A, The correlation between the sleep quality and the mean strength of 162 significant functional connectivities. B, The correlation between the sleep quality and the depressive score. C, The correlation between the depressive score and the mean strength of 162 significant functional connectivities associated with sleep quality. D, The mediation implemented by functional connectivity from the depressive problems score on poor sleep quality (Pittsburgh Sleep Quality Index [PSQI] score; β = 0.0139; P < .001). The total assocation of the Depressive Problems score with the outcome shows that the regression coefficient32 (β) of the Depressive Problems score on the PSQI score was high when the functional connectivities were not taken into account. The direct association of the Depressive Problems score with the outcome (PSQI score), after controlling for the mediator (functional connectivity), shows some reduction in the regression coefficient when the association of the functional connectivities was removed.
Shen Atlas areas with 162 links associated with sleep quality that were significant after NBS correction shown in red (A), and with 162 links significant after NBS correction with nodes and links indicated (B). Shen Atlas areas with 30 functional connectivities associated with sleep quality and depressive problems are shown in red (C) and with links and nodes indicated (D). For the NBS, the primary threshold for each link-based P value was .05, and the number of permutations was 10 000. MFG indicates middle frontal gyrus; PreCG, precentral gyrus; INS, insula; MCC, midcingulate cortex; ACC, anterior cingulate cortex; OLF, olfactory tubercle; HIP, hippocampus; STG, superior temporal gyrus; OFClat, lateral orbitofrontal cortex; PCUN, precuneus; SMA, supplementary motor area.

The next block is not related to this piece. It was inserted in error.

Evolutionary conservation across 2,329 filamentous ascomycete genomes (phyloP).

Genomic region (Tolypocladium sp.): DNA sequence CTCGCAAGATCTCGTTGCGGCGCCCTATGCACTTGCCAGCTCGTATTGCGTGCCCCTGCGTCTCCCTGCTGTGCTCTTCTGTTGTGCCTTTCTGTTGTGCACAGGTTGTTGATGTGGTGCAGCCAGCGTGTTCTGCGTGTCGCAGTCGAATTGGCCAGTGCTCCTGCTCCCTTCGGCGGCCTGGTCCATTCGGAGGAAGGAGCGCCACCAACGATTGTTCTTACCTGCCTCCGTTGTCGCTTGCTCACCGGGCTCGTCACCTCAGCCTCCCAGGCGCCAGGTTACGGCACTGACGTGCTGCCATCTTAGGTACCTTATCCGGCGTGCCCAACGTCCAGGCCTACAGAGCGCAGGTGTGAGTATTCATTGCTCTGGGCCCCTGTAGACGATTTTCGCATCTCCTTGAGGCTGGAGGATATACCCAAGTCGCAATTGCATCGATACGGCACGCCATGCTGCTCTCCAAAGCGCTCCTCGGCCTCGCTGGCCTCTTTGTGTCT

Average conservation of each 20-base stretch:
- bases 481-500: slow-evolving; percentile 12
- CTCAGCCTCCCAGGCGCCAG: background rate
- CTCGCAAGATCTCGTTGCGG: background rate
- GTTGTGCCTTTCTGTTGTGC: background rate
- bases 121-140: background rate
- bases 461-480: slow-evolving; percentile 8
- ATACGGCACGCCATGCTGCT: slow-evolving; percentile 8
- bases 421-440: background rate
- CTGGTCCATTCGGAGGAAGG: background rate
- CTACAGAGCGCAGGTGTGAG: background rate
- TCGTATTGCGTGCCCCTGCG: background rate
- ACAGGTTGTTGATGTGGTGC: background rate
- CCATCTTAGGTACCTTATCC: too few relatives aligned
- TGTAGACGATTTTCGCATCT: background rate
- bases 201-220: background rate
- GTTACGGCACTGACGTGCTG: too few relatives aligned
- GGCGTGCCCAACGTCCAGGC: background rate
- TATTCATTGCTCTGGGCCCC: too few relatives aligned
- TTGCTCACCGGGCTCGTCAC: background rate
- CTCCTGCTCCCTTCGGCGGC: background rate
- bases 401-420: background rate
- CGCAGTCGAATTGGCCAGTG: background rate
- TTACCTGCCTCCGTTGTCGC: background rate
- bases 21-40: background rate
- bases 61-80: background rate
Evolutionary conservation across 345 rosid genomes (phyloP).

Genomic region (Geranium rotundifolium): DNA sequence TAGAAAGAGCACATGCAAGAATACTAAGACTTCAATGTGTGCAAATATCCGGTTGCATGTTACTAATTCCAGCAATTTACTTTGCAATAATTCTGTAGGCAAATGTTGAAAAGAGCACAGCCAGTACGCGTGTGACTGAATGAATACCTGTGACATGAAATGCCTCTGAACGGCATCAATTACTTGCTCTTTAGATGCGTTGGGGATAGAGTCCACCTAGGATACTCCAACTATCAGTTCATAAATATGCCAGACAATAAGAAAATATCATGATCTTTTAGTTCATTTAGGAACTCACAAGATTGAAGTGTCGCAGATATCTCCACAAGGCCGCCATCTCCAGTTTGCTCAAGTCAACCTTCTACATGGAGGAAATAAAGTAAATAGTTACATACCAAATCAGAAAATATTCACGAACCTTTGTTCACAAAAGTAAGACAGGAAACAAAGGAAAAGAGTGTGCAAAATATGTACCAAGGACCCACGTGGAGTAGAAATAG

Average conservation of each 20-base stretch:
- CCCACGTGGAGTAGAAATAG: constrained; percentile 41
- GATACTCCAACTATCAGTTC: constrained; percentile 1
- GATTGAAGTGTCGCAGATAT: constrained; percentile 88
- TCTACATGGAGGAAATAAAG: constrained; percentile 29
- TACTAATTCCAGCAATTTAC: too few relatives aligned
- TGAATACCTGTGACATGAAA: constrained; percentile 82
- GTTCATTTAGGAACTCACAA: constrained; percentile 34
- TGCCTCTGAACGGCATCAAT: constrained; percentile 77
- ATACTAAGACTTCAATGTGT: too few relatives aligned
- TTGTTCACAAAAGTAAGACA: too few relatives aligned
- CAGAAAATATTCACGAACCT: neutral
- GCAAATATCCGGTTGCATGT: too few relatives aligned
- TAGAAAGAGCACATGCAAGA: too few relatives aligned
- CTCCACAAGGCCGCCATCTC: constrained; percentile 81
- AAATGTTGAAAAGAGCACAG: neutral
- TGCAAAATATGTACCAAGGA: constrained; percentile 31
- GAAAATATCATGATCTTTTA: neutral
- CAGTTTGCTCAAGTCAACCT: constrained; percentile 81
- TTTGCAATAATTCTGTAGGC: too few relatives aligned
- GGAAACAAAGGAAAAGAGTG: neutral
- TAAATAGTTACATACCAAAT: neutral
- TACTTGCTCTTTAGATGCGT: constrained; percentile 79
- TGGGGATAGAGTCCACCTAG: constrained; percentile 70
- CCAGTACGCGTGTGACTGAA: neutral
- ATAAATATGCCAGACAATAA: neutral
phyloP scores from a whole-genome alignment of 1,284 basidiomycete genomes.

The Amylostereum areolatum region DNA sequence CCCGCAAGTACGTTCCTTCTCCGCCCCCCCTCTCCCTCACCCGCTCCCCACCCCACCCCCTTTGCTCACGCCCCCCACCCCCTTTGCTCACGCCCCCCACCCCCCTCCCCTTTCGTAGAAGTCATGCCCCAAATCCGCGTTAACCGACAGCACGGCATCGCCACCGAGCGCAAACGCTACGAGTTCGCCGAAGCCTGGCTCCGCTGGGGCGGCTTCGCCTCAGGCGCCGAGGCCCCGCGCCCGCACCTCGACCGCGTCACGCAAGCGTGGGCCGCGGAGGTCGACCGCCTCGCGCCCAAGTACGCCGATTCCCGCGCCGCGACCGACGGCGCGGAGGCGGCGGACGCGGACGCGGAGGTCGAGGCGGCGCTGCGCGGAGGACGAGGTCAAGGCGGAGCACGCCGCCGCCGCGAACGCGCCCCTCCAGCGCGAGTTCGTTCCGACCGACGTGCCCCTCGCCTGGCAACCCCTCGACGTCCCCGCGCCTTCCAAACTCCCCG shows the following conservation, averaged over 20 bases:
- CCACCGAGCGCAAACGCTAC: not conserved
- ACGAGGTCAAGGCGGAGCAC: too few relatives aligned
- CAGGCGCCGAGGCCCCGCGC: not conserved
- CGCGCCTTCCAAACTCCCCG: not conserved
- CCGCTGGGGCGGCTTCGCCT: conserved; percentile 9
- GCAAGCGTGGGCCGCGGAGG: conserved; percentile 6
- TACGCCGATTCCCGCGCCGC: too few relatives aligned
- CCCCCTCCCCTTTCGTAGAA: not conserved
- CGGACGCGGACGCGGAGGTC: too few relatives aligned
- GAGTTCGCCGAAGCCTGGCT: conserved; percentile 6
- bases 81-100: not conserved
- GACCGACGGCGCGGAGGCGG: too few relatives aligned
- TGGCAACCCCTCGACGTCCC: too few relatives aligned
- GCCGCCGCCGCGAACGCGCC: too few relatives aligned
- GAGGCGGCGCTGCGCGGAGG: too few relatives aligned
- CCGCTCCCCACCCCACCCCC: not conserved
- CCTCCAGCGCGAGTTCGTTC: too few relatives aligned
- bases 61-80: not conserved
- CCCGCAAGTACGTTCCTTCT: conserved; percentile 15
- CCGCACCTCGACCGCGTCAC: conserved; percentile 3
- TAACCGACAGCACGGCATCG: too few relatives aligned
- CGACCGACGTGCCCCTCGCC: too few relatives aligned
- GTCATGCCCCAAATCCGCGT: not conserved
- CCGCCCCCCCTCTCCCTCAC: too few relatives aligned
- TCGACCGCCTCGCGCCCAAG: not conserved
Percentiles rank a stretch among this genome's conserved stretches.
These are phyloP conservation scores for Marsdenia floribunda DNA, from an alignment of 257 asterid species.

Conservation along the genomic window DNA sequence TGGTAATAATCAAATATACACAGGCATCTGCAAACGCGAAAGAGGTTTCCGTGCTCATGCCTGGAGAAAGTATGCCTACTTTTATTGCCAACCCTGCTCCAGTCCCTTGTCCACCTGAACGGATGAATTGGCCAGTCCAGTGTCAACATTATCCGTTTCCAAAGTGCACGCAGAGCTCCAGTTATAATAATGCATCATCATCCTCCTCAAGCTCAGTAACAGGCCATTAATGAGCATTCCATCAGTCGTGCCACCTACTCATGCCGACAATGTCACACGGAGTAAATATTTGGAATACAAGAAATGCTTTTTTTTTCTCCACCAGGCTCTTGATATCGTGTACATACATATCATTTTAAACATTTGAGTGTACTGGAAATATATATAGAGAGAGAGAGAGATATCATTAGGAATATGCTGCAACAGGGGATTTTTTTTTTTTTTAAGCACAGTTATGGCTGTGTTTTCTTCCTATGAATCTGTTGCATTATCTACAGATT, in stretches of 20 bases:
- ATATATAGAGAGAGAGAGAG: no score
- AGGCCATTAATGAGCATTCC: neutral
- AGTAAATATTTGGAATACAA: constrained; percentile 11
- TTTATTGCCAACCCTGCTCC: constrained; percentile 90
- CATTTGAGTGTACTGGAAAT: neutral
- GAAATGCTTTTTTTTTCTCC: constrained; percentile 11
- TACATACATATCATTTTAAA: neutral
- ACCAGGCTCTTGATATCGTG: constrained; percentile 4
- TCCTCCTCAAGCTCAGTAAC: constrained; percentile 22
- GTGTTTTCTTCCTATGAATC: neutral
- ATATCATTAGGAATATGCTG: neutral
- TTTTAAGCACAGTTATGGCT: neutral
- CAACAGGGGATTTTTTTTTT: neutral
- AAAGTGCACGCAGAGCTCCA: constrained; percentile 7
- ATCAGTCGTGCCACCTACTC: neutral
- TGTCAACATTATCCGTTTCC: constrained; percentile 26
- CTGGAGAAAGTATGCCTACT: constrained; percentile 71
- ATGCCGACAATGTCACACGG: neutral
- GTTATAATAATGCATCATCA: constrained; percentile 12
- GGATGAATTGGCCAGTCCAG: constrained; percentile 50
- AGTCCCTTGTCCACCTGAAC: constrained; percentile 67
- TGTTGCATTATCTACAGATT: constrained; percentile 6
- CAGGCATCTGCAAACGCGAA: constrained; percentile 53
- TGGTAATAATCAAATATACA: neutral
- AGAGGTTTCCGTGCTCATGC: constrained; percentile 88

A, Correlations between the sleep duration and the functional connectivity for Human Connectome Project (HCP) data (top right) and for UK Biobank data (bottom left). Each axis shows reordered Shen atlas brain regions.22 The symmetry about the diagonal reflects the similarity of the sleep-associated connectivity in the HCP and UK Biobank data sets. B, Correlation between the r values between the functional connectivity links for the whole brain and sleep duration in the HCP and UK Biobank data sets.
eMethods. Materials and Methods.
eFigure 1. The correlation between the PSQI total score and the other available sleep measures in the HCP dataset, based on the sample of 1017 individuals.
eFigure 2. The Shen atlas areas with functional connectivities related to sleep quality.
eFigure 3. Brain areas with functional connectivities related to both the sleep quality (PSQI) and the ASR DSM Depressive Problems scores from the HCP analysis.